A: I love performing! I am in my early 30’s and I am fortunate enough to be a full time artist! Me! A black trans person! They are all important to me because I feel we have a responsibility to get our stories and work out into the world. What is equally important to me is believing in the work and stories of others who often don’t get that space. This is why I am invested in doing performance workshops, this is why I started my organization called awQward.
Q: What is awQward, and why was it important for you to create it?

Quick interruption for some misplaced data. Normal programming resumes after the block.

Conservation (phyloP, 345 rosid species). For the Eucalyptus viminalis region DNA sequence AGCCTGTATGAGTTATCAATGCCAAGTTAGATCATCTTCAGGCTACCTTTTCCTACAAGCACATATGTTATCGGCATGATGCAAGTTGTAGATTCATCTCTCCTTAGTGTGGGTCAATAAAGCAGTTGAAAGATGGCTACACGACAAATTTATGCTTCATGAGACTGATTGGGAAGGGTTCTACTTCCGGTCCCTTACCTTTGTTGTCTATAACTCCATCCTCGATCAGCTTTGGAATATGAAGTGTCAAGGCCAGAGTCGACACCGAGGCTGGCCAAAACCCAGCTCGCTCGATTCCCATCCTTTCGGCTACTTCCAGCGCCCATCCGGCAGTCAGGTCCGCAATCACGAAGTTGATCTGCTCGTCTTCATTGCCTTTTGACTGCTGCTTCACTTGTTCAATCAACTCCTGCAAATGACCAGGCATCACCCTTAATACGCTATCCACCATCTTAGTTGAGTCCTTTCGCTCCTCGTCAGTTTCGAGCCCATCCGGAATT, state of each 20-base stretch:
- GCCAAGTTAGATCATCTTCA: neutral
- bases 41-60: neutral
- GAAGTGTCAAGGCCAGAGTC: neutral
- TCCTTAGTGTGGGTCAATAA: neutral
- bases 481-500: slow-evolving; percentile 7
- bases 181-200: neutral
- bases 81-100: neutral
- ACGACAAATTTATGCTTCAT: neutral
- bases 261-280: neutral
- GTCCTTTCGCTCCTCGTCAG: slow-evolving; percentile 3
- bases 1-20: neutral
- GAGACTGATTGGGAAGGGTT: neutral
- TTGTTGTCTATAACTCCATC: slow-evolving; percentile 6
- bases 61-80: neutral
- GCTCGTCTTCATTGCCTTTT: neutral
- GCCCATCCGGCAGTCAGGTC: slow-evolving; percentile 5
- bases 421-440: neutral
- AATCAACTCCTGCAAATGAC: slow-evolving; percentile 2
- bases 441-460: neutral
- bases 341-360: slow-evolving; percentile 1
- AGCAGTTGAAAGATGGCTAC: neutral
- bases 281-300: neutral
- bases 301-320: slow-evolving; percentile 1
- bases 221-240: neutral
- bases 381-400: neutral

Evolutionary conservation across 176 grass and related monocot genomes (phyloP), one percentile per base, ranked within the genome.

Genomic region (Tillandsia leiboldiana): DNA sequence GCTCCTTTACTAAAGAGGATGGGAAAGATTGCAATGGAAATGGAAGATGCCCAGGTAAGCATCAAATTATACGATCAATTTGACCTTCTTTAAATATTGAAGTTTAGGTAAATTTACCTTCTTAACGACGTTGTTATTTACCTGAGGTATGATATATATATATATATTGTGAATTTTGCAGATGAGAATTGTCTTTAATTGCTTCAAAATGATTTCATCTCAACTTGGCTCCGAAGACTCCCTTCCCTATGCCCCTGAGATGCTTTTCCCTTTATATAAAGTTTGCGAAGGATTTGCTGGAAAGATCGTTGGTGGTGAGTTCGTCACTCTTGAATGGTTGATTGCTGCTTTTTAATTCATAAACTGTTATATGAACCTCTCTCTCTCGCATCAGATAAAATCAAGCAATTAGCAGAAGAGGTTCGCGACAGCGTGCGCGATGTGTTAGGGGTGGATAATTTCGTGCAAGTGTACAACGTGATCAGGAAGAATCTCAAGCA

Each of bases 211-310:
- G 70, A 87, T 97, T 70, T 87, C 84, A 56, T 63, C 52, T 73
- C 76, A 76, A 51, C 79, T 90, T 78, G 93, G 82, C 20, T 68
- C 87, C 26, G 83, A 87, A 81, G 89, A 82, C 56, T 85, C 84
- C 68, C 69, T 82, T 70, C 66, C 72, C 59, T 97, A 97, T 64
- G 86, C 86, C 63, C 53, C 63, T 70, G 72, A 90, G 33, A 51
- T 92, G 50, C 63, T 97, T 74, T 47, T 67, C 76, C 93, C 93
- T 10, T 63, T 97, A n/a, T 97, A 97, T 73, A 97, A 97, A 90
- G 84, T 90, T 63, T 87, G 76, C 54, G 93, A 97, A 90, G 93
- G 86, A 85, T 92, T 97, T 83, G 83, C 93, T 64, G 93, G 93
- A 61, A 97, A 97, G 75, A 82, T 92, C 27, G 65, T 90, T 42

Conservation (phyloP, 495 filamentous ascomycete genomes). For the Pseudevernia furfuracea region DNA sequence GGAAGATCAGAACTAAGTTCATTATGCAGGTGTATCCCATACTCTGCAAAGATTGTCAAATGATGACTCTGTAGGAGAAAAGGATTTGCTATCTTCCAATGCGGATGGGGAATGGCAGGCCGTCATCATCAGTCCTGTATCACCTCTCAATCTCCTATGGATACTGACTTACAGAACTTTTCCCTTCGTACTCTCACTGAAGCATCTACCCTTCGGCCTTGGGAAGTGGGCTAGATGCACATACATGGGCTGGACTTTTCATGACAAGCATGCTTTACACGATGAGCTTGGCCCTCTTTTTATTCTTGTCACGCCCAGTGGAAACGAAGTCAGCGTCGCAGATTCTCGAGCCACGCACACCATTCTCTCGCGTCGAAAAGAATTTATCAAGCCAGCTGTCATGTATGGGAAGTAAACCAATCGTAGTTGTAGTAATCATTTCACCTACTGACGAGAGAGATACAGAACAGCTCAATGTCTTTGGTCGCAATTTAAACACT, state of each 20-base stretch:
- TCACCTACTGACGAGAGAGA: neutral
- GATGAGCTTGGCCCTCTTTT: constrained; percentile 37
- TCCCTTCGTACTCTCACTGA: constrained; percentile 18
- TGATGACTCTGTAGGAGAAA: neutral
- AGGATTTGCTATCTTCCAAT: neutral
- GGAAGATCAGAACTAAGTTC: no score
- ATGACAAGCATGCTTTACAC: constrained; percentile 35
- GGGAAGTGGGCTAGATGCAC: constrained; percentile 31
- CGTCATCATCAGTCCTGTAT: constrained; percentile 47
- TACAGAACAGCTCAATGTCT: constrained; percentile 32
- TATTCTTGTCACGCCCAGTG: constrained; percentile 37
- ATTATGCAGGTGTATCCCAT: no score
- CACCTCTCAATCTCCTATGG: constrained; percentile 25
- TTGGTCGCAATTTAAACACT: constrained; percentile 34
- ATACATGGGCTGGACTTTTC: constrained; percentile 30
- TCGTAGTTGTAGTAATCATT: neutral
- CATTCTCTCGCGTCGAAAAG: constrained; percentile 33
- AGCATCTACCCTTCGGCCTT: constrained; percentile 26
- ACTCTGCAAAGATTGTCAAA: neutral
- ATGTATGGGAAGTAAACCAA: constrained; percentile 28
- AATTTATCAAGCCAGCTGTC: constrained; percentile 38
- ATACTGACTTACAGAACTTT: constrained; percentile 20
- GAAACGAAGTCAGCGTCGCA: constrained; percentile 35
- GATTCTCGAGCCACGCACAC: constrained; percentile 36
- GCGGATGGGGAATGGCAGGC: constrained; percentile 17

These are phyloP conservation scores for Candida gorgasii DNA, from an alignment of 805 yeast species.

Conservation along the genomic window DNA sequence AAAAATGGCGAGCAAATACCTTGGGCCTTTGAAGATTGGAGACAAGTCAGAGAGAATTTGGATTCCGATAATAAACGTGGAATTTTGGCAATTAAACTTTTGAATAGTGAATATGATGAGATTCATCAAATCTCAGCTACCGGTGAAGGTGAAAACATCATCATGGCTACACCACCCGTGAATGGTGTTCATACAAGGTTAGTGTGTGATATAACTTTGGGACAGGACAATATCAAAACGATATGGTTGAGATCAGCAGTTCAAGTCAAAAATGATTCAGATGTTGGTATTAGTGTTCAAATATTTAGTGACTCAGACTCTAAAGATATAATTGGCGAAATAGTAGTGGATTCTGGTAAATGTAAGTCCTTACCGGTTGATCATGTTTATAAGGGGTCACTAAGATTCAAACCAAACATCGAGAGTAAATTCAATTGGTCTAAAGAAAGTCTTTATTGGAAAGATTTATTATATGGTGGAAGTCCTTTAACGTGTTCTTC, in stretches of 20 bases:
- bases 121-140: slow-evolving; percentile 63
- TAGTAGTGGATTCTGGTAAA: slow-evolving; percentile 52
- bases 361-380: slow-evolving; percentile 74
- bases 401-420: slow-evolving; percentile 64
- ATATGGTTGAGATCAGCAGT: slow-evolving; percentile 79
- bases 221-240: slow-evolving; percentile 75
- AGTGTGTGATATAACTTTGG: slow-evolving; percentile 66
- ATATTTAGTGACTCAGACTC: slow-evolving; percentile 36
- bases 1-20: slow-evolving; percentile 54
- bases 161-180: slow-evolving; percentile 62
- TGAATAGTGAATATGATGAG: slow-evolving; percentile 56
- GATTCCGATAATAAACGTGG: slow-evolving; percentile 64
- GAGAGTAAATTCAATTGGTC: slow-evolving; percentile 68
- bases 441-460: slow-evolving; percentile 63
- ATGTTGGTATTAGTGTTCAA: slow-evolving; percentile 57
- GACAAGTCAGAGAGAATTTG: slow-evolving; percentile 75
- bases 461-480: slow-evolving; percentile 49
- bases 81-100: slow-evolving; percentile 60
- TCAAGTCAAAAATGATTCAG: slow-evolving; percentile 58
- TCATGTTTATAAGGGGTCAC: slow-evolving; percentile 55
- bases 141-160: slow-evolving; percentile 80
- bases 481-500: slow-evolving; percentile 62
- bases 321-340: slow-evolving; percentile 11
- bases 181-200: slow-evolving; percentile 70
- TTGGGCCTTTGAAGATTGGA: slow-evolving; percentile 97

A: awQward is the first ever talent agency that specifically uplifts the work of trans & queer folks of color. It was important for me to create it because I spent at least 6 years representing myself on the tour circuit. As a trans poet of color, I often got a lot of push back from venues and colleges that said things like “Oh, you’re black? Well, our black history month is already filled.” Or, “Oh, you’re trans? Well, we had a trans person come for the Trans Day of Remembrance last year, so we don’t really need you.” I found that y work was being marginalized simply because I was trans and a person of color. I had to learn to advocate for myself. After a series of intentional conversations with friends who are full time artists and pure happy accidents, I found a formula that worked for me and allowed me to survive as an artist. A few years back, I asked other trans and queer artists of color what their experiences were like, and they were having similar struggles. I found myself helping my friends market themselves and I wanted to make this network of artists and speakers an official collaboration. I wanted to imagine a world where trans folks of color were taken seriously as business owners and a place where both trans and queer folks of color’s art and brilliance had a home. For me, that is awQward. An all trans led, TQPOC movement.